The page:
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It's Time to Address the Offensive Line

Tim Couch and this year's model

This morning on Cleveland area talk radio, callers and hosts are falling all over themselves to declare Ben Roethlisberger the next quarterback of the Cleveland Browns. #19 offers a different view, from the perspective of someone who had to play behind great (and not-so-great) offensive lines during his career. More analysis that you've get ONLY on Bernie's Insiders! <A HREF="https://secure.theinsiders.com/a.z?s=149&p=6">Grab a five-day trial</A> of Total Access and get inside today!

Kelly Holcomb and Tim Couch have certainly had their challenges this year.

Some people say it's time for the Browns to go out and draft another young and promising quarterback. In reality, the quarterbacks have done okay considering the long list of issues the offense has had to deal with to date. I will admit though, it doesn't appear that either Couch or Holcomb is the long-term Super Bowl leader the team needs.

I hear people say the Browns should ask their fans, again, to be patient while a young and promising quarterback matures. For now, that isn't the pressing issue. Holcomb's competitiveness has been fine and when it gets right down to the heart of the matter, the Browns aren't ready to draft a quarterback of promise.

This team has no business investing in the mind and arm of an offensive leader until they are ready to prove and practice a commitment to building an offensive line.

Since the rebirth of the Browns five years ago, the organization has had limited success with its decisions on the offensive line. Ryan Tucker is clearly an exception here. He's played very well. Shaun O'Hara and Jeff Faine are showing promise.

Couch spent his first four years in the NFL running for his life behind a patchwork line. Holcomb's fate this year has been just as brutal.

Furthermore, this team can't run the football in short yardage situations.

How many times have we seen the Browns fail to run for a touchdown inside the five this year? Plenty. That inefficiency is a direct reflection on the offensive line. I know the unit has been decimated by injuries this year, but my point is not focused solely on this one year.

Why is it that other NFL teams can make a solid commitment to building their offensive lines and the Browns cannot? The St. Louis Rams drafted tackle Orlando Pace with the first overall pick in the 1997 draft. The Baltimore Ravens took tackle Jonathan Ogden with the fourth overall pick in 1996 and the Jacksonville Jaquars selected tackle Tony Boselli second overall in 1995.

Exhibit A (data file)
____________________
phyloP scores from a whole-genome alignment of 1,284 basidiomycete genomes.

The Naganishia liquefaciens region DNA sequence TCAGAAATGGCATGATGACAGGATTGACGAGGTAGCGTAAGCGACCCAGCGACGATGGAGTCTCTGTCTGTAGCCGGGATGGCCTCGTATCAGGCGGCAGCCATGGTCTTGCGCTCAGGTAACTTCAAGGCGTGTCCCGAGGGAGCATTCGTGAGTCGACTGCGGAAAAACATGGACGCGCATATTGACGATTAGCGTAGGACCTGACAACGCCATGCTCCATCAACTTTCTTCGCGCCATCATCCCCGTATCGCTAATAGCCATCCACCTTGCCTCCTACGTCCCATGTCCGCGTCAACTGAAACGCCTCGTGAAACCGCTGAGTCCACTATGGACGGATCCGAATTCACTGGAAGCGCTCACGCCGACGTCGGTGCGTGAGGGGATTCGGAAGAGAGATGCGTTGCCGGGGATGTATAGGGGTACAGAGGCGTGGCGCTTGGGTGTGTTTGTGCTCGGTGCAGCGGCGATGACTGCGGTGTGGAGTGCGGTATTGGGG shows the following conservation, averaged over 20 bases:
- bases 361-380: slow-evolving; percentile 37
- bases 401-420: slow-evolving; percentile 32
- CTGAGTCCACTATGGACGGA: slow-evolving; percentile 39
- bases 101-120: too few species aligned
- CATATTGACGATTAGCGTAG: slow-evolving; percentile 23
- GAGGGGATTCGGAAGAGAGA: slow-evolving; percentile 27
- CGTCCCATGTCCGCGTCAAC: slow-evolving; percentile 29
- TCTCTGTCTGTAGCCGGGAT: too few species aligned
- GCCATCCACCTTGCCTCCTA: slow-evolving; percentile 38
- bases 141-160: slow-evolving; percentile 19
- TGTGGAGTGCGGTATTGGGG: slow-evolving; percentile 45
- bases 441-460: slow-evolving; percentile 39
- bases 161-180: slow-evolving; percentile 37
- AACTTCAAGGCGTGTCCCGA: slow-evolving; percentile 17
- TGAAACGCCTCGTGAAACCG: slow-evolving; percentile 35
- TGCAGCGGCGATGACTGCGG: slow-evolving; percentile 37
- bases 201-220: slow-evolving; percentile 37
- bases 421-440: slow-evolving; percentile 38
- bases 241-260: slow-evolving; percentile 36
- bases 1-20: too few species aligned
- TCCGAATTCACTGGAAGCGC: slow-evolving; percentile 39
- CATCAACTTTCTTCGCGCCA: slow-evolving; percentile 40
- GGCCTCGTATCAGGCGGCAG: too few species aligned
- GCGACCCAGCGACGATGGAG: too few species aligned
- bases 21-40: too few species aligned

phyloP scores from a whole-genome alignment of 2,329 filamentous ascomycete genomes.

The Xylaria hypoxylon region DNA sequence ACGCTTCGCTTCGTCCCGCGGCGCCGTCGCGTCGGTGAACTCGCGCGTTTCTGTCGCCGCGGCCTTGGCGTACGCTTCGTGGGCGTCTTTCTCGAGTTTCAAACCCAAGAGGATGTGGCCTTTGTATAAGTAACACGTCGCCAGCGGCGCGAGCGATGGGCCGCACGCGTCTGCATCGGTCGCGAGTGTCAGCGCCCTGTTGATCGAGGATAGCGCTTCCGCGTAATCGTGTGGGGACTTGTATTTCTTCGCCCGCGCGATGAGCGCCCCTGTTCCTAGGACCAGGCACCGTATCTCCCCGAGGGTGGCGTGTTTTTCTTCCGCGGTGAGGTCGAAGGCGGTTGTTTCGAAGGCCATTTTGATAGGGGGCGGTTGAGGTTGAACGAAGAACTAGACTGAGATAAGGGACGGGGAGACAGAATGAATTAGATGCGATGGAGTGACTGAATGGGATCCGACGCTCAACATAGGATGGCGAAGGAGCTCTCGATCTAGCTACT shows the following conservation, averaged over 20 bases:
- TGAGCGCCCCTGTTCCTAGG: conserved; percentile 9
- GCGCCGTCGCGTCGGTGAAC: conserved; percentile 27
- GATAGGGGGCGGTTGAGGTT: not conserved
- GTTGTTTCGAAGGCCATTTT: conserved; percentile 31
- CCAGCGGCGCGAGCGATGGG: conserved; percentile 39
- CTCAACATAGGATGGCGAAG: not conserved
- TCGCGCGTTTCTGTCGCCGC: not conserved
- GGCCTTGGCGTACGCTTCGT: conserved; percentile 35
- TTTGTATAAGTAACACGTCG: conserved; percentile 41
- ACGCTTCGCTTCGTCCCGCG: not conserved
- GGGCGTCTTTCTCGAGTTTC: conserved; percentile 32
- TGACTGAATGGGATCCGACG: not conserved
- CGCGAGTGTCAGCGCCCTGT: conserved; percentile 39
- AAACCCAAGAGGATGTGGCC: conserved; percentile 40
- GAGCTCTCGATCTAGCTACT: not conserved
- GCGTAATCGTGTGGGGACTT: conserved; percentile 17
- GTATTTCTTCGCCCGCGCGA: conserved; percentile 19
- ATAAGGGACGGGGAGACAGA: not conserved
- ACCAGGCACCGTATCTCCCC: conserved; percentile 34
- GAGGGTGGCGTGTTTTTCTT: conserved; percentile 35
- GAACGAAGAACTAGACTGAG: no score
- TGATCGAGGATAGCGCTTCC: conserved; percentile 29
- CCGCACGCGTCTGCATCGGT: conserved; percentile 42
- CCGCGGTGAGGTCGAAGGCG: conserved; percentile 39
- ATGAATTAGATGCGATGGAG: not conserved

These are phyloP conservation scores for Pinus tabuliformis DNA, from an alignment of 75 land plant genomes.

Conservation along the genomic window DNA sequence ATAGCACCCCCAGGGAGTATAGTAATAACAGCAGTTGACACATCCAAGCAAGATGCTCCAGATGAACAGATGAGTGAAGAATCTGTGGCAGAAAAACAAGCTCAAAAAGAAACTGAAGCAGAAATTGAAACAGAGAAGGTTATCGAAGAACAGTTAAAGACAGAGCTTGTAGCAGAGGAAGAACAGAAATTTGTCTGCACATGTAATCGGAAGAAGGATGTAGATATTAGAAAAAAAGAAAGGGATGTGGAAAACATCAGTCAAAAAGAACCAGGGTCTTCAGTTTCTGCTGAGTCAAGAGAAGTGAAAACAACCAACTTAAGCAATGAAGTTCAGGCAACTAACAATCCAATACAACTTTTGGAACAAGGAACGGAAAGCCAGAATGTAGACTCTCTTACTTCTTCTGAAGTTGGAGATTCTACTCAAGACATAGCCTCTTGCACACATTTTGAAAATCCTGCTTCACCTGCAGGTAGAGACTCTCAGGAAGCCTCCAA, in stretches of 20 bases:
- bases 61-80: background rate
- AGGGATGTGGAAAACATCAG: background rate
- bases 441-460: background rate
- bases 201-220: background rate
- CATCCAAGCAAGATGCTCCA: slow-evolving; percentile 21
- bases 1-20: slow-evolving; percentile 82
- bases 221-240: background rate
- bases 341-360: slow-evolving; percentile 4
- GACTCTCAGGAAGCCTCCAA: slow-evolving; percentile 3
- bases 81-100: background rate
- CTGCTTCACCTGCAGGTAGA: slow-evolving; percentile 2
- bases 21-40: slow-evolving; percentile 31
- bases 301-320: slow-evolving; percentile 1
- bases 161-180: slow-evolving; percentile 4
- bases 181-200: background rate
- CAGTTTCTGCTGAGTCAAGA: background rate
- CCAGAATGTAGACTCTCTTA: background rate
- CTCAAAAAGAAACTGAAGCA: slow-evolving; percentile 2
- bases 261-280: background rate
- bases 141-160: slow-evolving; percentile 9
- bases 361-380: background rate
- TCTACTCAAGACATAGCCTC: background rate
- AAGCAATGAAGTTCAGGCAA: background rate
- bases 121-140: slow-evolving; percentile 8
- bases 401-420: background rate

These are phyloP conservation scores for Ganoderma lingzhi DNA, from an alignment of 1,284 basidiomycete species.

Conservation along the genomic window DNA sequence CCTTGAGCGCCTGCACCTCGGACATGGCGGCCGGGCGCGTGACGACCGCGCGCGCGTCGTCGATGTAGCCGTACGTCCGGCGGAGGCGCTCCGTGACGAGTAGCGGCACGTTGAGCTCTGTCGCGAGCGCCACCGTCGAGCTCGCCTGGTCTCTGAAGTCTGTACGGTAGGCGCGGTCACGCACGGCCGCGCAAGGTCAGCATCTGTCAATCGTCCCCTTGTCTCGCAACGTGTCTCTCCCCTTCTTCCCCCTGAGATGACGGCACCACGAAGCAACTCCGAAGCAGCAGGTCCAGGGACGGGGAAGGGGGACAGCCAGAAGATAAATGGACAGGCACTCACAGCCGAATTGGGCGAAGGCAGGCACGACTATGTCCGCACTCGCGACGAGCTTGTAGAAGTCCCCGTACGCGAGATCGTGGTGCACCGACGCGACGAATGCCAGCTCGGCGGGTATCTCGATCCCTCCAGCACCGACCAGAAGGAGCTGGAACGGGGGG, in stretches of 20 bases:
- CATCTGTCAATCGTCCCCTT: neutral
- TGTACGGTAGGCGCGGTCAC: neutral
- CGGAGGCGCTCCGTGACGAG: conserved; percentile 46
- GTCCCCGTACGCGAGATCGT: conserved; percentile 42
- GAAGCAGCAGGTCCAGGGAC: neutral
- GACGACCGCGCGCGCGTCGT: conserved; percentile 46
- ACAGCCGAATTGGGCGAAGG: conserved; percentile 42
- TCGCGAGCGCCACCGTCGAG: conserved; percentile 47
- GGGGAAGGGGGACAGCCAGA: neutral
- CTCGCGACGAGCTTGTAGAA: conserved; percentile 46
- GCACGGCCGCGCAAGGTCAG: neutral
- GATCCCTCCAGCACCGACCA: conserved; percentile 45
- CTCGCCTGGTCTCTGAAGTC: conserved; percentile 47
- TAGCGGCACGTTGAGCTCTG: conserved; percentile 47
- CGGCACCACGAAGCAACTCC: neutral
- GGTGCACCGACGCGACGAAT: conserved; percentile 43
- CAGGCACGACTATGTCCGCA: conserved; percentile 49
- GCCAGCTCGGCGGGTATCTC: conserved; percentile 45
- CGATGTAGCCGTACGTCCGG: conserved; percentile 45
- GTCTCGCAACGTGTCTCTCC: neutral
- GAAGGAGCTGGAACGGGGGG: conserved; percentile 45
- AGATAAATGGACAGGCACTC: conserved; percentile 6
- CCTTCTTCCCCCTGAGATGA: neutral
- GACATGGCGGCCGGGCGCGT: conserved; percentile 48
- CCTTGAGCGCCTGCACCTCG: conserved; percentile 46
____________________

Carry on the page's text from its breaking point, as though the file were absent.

A year ago, Carolina took tackle Jordan Gross with the eighth pick. Buffalo used the fourth overall pick in 2002 to select tackle Mike Williams and the Washington Redskins took tackle Chris Samuels with the fourth overall pick in 2000. Those are just a few examples.

Remember how much grief the Cincinnati Bengals took for using their 2002 first round pick on tackle Levi Jones? The Bengals took Jones with the 10th overall pick and today he's the anchor of the offensive line at left tackle.

The left tackle is the most important guy on the offensive line. He protects the quarter-back's blind side. Before the Detroit Lions used their high pick in the 2002 NFL draft to select their young and promising quarterback Joey Harrington, they used their two previous first round picks on tackles.

The Lions selected Stockar McDougle and Jeff Backus in the first rounds of the 2000 and 2001 NFL drafts. Today, McDougle starts at right tackle and Backus at left.

Head coaches, general managers and owners are almost always questioned when they've used a high draft pick on an offensive lineman. Why? Because the pick isn't a sexy one. It isn't an "instant promise" pick that you can showcase statistics to the media and the fans and say "this is what you can expect."

The fact of the matter is this though. You can't win without being able to run the ball and you can't run the ball if you don't have a quality line to block. Just ask Emmitt Smith. He appreciates now his wonderful years in Dallas.

If you have a young and promising quarterback trying to find his way in the NFL behind a line that is not ready to protect him, he'll get beat up.

Trust me, I know. The Browns have had a long history when it comes to casting a casual eye to the importance of a capable offensive line. I was drafted in 1985. Over the next nine years, the Browns selected only three offensive linemen with a draft pick higher than the sixth round: center Gregg Rakoczy in the second round of 1987, guard Ed King in the second round of 1991 and center Steve Everitt in the first round of 1993.

I can say with no doubts today that my career was shortened because of the injuries I sustained while playing behind an offensive line that the Browns showed little commitment to during my final years with the team.

So forget about finding a new young and promising quarterback. Forget about worrying over whether William Green will straighten out. Forget about worrying over whether or not the Browns can find a tight end or a fullback. Given the salary cap nightmare that head coach Butch Davis and player personnel director Pete Garcia inherited, fixing all the team issues at once is extremely challenging.

So, if I may be so bold as to make a suggestion: let's start with the offensive line. Old habits are often hard to break and this bad habit has been badgering the Browns for years. 

 

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